Winter has gone missing across the Midwest and Great Lakes, and time is running out to find it. Dozens of cities are on track for one of the warmest winters on record, making snow and ice rare commodities.
Several cities are missing feet of snow compared to a typical winter, ice on the Great Lakes is near record-low levels and the springlike temperatures have even spawned rare wintertime severe thunderstorms.
A classic El Niño pattern coupled with the effects of a warming climate are to blame for this “non-winter” winter, said Pete Boulay, a climatologist with the Minnesota Department of Natural Resources.
Minnesota is the epicenter of some of the season’s most unusual heat and missing snow.
“There have been past winters where we’ve had a week or two like this, maybe even a couple of weeks,” Boulay told CNN, describing the odd nature of this winter in Minnesota, before noting it hasn’t ever been this warm for this long.
“I’ve never experienced anything like it,” Boulay said. “I hooked up the hose, which is something we wouldn’t do in Minnesota during the winter, and washed my cars this past weekend.”
The state had its warmest-ever December and a toasty January despite some brief, brutal cold. The 10 days of bone-chilling cold in early January were the only ones that truly felt like winter this season, according to Boulay.
Abnormal warmth continued into February in Minnesota as temperatures the first week of the month paced between 18 and 23 degrees above average, sending people outdoors into the springlike weather.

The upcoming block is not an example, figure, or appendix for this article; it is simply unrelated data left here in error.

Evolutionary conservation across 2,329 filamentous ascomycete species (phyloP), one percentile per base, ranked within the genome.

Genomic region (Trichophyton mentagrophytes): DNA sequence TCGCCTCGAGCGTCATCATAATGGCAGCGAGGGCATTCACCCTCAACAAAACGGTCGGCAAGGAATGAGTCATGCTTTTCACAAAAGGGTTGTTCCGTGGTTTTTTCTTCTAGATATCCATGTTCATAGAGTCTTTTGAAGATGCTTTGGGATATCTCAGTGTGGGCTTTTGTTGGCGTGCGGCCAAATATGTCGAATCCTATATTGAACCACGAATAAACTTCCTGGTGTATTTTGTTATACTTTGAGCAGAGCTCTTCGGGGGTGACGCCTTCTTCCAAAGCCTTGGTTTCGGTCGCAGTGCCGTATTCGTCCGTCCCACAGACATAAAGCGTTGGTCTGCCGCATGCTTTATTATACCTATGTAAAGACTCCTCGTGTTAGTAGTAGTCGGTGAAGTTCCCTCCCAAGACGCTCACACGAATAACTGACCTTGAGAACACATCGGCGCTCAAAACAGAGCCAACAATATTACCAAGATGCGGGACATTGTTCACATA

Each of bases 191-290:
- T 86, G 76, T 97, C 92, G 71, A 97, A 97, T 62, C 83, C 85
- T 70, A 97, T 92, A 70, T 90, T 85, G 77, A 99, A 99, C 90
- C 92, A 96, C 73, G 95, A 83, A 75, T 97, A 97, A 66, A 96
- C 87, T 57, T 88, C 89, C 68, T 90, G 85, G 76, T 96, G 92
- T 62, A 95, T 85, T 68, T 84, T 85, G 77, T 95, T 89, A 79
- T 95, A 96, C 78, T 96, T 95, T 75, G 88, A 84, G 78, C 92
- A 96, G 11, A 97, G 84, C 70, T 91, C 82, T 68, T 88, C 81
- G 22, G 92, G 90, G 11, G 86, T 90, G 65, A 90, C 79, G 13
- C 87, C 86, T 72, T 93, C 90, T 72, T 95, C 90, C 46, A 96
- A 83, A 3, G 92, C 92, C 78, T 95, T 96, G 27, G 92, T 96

It’s not just Minnesota: Dozens of cities from the Midwest to the Northeast are about to log one of the warmest winters on record into the history books.
Springlike warmth even opened up the door for springlike severe weather. Damaging thunderstorms rolled across Wisconsin on Thursday night and produced the state’s first February tornado.
Warmth and snow do not get along, which is evident when looking at snowfall deficits in Minnesota and the Midwest at large.
The Minneapolis-St. Paul International Airport has recorded only 4.1 inches of snow since December 1 – a deficit nearly two feet deep. Snow there has been so paltry this winter, that even Nashville – 700 miles to the southeast of the Twin Cities – has had more.
The absence of snow and cold is a huge blow to the tourism industry across Minnesota, according to Boulay. Winter recreation mainstays like snowmobiling, ice fishing, skiing and snowshoeing are all hurting.
Missing snowfall is even more pronounced in areas surrounding the Great Lakes, especially those that are typically buried by lake-effect snow. Erie, Pennsylvania, is missing around four feet this winter.
Ice has performed a disappearing act on the Great Lakes.
“We’re teetering on the edge of record low ice coverage,” Melissa Widhalm, the associate director of the Midwestern Regional Climate Center at Purdue University, told CNN.
About 36% of the Great Lakes should be covered in ice in early February, but as of Friday, total ice coverage hovered near a record low 5%, NOAA data shows.
The Great Lakes have experienced a decline in both overall coverage and longevity of ice in the past 50 years as warmer winters increase the likelihood of ice-free lakes, according to Climate Central, a nonprofit climate research group.
The lackluster ice coverage is part of a larger troubling trend across the Great Lakes. Overall maximum ice extent has dropped 25% in the last 50 years, according to Climate Central.
Robust, extensive ice is crucial for the region’s winter recreation economy. Without the ice, shorelines are left vulnerable to damaging waves and cities downwind of the lakes are at risk of prolific lake-effect snow if cold air actually arrives.
There are still a few weeks left for snow, cold and ice to make a comeback, but with more than half of winter in the rearview, an exceptional season has already made its mark.
“This winter is really going to stand out,” Boulay said.